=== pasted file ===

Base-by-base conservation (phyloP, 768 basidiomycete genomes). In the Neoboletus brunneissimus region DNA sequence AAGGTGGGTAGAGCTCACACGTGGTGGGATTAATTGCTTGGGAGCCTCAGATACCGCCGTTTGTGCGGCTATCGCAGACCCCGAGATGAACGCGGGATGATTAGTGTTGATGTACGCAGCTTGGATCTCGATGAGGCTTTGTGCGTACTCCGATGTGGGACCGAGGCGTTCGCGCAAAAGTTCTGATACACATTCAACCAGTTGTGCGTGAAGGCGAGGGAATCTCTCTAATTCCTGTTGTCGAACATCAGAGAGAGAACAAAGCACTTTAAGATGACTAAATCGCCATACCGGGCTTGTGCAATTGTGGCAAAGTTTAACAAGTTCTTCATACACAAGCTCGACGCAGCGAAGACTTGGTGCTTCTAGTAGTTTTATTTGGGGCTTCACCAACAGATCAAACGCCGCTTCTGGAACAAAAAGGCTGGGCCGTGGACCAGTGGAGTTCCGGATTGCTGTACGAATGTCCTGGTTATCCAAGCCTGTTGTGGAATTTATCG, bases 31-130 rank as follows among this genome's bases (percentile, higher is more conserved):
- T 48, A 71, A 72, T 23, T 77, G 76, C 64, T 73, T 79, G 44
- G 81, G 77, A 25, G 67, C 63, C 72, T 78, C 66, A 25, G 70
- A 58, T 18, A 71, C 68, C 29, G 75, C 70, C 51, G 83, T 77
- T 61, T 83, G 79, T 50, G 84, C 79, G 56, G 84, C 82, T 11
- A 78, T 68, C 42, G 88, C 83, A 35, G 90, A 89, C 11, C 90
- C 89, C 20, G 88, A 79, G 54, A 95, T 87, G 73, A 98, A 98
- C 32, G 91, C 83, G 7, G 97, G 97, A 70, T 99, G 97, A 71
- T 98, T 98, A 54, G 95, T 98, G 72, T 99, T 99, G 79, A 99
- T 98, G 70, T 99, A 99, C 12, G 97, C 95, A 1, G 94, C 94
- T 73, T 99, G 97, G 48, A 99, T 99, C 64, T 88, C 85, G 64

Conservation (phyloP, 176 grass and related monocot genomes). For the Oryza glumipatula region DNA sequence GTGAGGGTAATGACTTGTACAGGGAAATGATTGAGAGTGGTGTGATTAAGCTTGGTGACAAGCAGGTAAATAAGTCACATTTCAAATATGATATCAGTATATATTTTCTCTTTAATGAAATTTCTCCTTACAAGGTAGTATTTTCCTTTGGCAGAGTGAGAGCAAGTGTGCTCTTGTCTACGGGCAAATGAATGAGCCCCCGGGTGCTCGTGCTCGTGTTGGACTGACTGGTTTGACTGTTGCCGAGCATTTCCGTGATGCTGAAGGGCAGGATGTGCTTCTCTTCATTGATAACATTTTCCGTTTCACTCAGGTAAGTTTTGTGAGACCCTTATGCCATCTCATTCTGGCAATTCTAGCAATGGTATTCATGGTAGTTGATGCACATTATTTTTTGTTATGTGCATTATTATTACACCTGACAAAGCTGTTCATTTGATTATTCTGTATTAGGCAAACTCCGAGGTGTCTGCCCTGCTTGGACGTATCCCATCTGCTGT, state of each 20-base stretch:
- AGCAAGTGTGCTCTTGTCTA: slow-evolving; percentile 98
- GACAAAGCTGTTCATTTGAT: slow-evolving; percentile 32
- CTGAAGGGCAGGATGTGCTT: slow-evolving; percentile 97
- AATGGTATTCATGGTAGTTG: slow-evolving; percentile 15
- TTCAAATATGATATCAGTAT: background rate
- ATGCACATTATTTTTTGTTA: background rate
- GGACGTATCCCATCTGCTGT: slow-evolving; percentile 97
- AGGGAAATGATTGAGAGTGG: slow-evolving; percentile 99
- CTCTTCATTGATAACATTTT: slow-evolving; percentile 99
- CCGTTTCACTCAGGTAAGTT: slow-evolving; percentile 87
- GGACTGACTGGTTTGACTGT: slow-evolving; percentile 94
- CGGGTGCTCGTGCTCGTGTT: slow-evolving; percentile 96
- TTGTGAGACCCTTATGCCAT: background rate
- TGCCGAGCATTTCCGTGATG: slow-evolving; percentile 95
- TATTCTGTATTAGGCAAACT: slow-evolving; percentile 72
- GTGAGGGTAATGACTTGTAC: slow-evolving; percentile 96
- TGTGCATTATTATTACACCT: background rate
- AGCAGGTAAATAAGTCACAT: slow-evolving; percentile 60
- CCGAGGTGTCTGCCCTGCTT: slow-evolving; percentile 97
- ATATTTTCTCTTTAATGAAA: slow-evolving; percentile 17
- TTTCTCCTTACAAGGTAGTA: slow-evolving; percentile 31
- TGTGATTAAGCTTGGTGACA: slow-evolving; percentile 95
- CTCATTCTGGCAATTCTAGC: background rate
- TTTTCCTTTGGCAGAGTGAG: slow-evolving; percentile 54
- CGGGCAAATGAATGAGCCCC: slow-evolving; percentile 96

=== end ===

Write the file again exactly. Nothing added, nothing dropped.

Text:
Base-by-base conservation (phyloP, 768 basidiomycete genomes). In the Neoboletus brunneissimus region DNA sequence AAGGTGGGTAGAGCTCACACGTGGTGGGATTAATTGCTTGGGAGCCTCAGATACCGCCGTTTGTGCGGCTATCGCAGACCCCGAGATGAACGCGGGATGATTAGTGTTGATGTACGCAGCTTGGATCTCGATGAGGCTTTGTGCGTACTCCGATGTGGGACCGAGGCGTTCGCGCAAAAGTTCTGATACACATTCAACCAGTTGTGCGTGAAGGCGAGGGAATCTCTCTAATTCCTGTTGTCGAACATCAGAGAGAGAACAAAGCACTTTAAGATGACTAAATCGCCATACCGGGCTTGTGCAATTGTGGCAAAGTTTAACAAGTTCTTCATACACAAGCTCGACGCAGCGAAGACTTGGTGCTTCTAGTAGTTTTATTTGGGGCTTCACCAACAGATCAAACGCCGCTTCTGGAACAAAAAGGCTGGGCCGTGGACCAGTGGAGTTCCGGATTGCTGTACGAATGTCCTGGTTATCCAAGCCTGTTGTGGAATTTATCG, bases 31-130 rank as follows among this genome's bases (percentile, higher is more conserved):
- T 48, A 71, A 72, T 23, T 77, G 76, C 64, T 73, T 79, G 44
- G 81, G 77, A 25, G 67, C 63, C 72, T 78, C 66, A 25, G 70
- A 58, T 18, A 71, C 68, C 29, G 75, C 70, C 51, G 83, T 77
- T 61, T 83, G 79, T 50, G 84, C 79, G 56, G 84, C 82, T 11
- A 78, T 68, C 42, G 88, C 83, A 35, G 90, A 89, C 11, C 90
- C 89, C 20, G 88, A 79, G 54, A 95, T 87, G 73, A 98, A 98
- C 32, G 91, C 83, G 7, G 97, G 97, A 70, T 99, G 97, A 71
- T 98, T 98, A 54, G 95, T 98, G 72, T 99, T 99, G 79, A 99
- T 98, G 70, T 99, A 99, C 12, G 97, C 95, A 1, G 94, C 94
- T 73, T 99, G 97, G 48, A 99, T 99, C 64, T 88, C 85, G 64

Conservation (phyloP, 176 grass and related monocot genomes). For the Oryza glumipatula region DNA sequence GTGAGGGTAATGACTTGTACAGGGAAATGATTGAGAGTGGTGTGATTAAGCTTGGTGACAAGCAGGTAAATAAGTCACATTTCAAATATGATATCAGTATATATTTTCTCTTTAATGAAATTTCTCCTTACAAGGTAGTATTTTCCTTTGGCAGAGTGAGAGCAAGTGTGCTCTTGTCTACGGGCAAATGAATGAGCCCCCGGGTGCTCGTGCTCGTGTTGGACTGACTGGTTTGACTGTTGCCGAGCATTTCCGTGATGCTGAAGGGCAGGATGTGCTTCTCTTCATTGATAACATTTTCCGTTTCACTCAGGTAAGTTTTGTGAGACCCTTATGCCATCTCATTCTGGCAATTCTAGCAATGGTATTCATGGTAGTTGATGCACATTATTTTTTGTTATGTGCATTATTATTACACCTGACAAAGCTGTTCATTTGATTATTCTGTATTAGGCAAACTCCGAGGTGTCTGCCCTGCTTGGACGTATCCCATCTGCTGT, state of each 20-base stretch:
- AGCAAGTGTGCTCTTGTCTA: slow-evolving; percentile 98
- GACAAAGCTGTTCATTTGAT: slow-evolving; percentile 32
- CTGAAGGGCAGGATGTGCTT: slow-evolving; percentile 97
- AATGGTATTCATGGTAGTTG: slow-evolving; percentile 15
- TTCAAATATGATATCAGTAT: background rate
- ATGCACATTATTTTTTGTTA: background rate
- GGACGTATCCCATCTGCTGT: slow-evolving; percentile 97
- AGGGAAATGATTGAGAGTGG: slow-evolving; percentile 99
- CTCTTCATTGATAACATTTT: slow-evolving; percentile 99
- CCGTTTCACTCAGGTAAGTT: slow-evolving; percentile 87
- GGACTGACTGGTTTGACTGT: slow-evolving; percentile 94
- CGGGTGCTCGTGCTCGTGTT: slow-evolving; percentile 96
- TTGTGAGACCCTTATGCCAT: background rate
- TGCCGAGCATTTCCGTGATG: slow-evolving; percentile 95
- TATTCTGTATTAGGCAAACT: slow-evolving; percentile 72
- GTGAGGGTAATGACTTGTAC: slow-evolving; percentile 96
- TGTGCATTATTATTACACCT: background rate
- AGCAGGTAAATAAGTCACAT: slow-evolving; percentile 60
- CCGAGGTGTCTGCCCTGCTT: slow-evolving; percentile 97
- ATATTTTCTCTTTAATGAAA: slow-evolving; percentile 17
- TTTCTCCTTACAAGGTAGTA: slow-evolving; percentile 31
- TGTGATTAAGCTTGGTGACA: slow-evolving; percentile 95
- CTCATTCTGGCAATTCTAGC: background rate
- TTTTCCTTTGGCAGAGTGAG: slow-evolving; percentile 54
- CGGGCAAATGAATGAGCCCC: slow-evolving; percentile 96